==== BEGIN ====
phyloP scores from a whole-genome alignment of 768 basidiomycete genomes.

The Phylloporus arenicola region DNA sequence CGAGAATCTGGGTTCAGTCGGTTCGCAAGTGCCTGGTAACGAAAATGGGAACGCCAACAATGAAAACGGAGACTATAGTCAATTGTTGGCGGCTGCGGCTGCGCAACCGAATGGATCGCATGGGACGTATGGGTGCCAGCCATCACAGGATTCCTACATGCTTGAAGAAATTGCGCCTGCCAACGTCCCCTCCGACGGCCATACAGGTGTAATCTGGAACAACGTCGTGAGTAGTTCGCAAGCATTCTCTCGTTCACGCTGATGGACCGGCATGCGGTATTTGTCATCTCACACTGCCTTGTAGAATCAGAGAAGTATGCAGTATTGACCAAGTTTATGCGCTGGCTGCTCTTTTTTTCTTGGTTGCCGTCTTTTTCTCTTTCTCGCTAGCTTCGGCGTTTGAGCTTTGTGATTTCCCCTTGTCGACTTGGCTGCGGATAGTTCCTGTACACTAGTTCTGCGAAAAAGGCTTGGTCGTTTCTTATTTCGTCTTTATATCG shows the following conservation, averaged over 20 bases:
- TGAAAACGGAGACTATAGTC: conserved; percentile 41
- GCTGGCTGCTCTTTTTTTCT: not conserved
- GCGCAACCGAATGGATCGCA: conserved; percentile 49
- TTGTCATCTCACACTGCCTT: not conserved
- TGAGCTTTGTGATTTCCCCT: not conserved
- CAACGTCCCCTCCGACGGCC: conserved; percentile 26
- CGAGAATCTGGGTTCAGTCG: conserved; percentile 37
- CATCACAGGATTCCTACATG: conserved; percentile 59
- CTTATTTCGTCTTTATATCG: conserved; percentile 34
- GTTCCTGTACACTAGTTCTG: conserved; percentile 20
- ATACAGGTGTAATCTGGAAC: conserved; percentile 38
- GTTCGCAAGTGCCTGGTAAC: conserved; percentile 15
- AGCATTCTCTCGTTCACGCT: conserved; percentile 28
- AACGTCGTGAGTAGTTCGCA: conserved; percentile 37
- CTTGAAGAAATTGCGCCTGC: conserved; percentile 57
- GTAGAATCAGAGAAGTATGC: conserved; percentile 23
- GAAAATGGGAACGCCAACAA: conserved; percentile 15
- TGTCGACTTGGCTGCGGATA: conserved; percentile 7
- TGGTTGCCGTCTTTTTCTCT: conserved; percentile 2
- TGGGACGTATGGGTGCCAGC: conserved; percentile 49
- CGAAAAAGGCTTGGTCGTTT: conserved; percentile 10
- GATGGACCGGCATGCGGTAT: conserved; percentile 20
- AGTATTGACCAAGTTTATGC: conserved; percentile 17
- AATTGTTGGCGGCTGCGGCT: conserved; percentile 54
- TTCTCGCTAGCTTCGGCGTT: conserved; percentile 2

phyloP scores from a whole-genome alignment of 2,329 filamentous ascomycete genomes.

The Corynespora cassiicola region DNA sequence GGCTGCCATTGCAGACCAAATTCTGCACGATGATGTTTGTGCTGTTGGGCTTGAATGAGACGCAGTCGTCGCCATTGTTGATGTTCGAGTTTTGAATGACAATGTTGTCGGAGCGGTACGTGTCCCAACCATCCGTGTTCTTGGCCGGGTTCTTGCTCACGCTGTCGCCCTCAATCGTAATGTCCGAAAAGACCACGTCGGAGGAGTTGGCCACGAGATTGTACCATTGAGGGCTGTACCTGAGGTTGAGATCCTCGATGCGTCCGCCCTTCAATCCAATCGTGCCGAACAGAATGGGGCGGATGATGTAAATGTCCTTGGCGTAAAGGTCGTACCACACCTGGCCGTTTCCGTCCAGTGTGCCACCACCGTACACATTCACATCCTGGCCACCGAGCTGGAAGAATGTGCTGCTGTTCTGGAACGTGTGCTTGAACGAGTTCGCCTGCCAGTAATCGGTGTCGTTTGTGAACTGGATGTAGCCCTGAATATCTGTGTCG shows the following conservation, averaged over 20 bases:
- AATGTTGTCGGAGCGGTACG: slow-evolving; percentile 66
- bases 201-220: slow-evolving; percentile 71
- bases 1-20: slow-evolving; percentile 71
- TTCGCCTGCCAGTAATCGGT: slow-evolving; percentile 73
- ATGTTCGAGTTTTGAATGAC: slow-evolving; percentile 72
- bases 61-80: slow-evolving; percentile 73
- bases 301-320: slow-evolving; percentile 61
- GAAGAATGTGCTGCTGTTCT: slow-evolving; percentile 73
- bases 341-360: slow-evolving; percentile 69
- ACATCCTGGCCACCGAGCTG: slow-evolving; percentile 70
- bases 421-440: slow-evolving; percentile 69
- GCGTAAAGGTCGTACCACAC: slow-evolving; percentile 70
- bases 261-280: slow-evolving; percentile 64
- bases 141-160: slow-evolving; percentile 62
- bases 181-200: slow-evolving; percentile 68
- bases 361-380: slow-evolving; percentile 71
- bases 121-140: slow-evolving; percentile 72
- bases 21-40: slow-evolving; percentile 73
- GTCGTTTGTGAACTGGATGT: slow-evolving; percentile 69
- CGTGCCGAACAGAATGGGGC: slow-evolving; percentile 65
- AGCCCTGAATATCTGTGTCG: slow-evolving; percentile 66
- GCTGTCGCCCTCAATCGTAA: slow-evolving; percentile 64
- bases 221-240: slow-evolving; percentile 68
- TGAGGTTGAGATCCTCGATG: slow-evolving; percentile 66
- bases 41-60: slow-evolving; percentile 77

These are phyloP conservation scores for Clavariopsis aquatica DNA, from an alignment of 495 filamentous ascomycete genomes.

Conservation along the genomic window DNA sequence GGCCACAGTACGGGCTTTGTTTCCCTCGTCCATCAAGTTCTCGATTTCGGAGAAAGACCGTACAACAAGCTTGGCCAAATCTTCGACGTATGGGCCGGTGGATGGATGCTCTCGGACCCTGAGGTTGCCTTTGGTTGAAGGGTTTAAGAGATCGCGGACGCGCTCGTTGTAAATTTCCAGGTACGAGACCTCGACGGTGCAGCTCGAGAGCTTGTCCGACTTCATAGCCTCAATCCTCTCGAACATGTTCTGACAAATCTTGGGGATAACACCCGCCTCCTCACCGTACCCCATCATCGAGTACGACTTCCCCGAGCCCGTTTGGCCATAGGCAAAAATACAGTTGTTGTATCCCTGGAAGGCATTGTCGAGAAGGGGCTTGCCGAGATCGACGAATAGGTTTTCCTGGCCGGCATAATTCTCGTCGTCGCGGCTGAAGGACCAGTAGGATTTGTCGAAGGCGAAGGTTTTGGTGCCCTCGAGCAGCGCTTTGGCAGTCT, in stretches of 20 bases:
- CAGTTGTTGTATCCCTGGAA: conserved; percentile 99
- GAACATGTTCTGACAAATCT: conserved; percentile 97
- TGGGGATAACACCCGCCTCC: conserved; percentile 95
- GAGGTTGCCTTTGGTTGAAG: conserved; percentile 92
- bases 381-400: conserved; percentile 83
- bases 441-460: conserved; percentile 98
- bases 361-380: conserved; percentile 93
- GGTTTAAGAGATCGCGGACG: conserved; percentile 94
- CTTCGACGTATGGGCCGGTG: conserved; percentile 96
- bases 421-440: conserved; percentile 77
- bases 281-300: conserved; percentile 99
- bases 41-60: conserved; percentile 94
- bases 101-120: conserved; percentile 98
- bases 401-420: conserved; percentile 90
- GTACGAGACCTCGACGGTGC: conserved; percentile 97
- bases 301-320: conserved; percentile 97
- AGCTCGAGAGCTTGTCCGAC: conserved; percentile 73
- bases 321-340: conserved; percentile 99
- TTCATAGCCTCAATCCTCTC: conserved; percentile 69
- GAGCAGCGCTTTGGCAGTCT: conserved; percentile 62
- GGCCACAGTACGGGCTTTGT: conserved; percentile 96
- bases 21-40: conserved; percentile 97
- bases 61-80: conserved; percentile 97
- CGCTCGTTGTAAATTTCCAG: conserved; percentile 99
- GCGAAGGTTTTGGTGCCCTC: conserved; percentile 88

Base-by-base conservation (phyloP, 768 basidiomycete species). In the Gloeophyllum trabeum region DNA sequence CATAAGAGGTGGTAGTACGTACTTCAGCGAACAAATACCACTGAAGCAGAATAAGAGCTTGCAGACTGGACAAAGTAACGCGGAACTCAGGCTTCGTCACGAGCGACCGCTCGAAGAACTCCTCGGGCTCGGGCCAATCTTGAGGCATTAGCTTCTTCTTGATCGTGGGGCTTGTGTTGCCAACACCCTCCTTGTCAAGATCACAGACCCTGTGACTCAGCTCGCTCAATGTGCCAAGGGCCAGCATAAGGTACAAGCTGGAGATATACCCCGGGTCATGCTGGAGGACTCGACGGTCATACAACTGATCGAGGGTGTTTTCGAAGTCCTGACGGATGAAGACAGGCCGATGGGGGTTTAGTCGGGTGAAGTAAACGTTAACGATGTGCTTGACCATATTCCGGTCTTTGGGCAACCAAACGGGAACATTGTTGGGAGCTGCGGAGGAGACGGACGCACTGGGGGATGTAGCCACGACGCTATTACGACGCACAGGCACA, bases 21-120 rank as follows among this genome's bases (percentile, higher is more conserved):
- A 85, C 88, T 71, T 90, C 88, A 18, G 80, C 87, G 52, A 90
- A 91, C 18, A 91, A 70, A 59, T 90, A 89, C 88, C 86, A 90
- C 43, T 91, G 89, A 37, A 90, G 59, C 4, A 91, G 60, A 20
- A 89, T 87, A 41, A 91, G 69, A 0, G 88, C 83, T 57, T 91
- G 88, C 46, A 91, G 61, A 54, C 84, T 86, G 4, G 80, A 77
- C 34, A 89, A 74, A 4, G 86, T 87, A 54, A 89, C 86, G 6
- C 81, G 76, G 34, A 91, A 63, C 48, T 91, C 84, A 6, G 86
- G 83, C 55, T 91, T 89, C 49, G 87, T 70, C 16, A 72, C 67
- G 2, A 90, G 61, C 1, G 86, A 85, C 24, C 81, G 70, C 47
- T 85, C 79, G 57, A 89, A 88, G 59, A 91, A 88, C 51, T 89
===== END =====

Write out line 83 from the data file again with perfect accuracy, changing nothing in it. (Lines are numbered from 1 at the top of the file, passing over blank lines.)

- A 85, C 88, T 71, T 90, C 88, A 18, G 80, C 87, G 52, A 90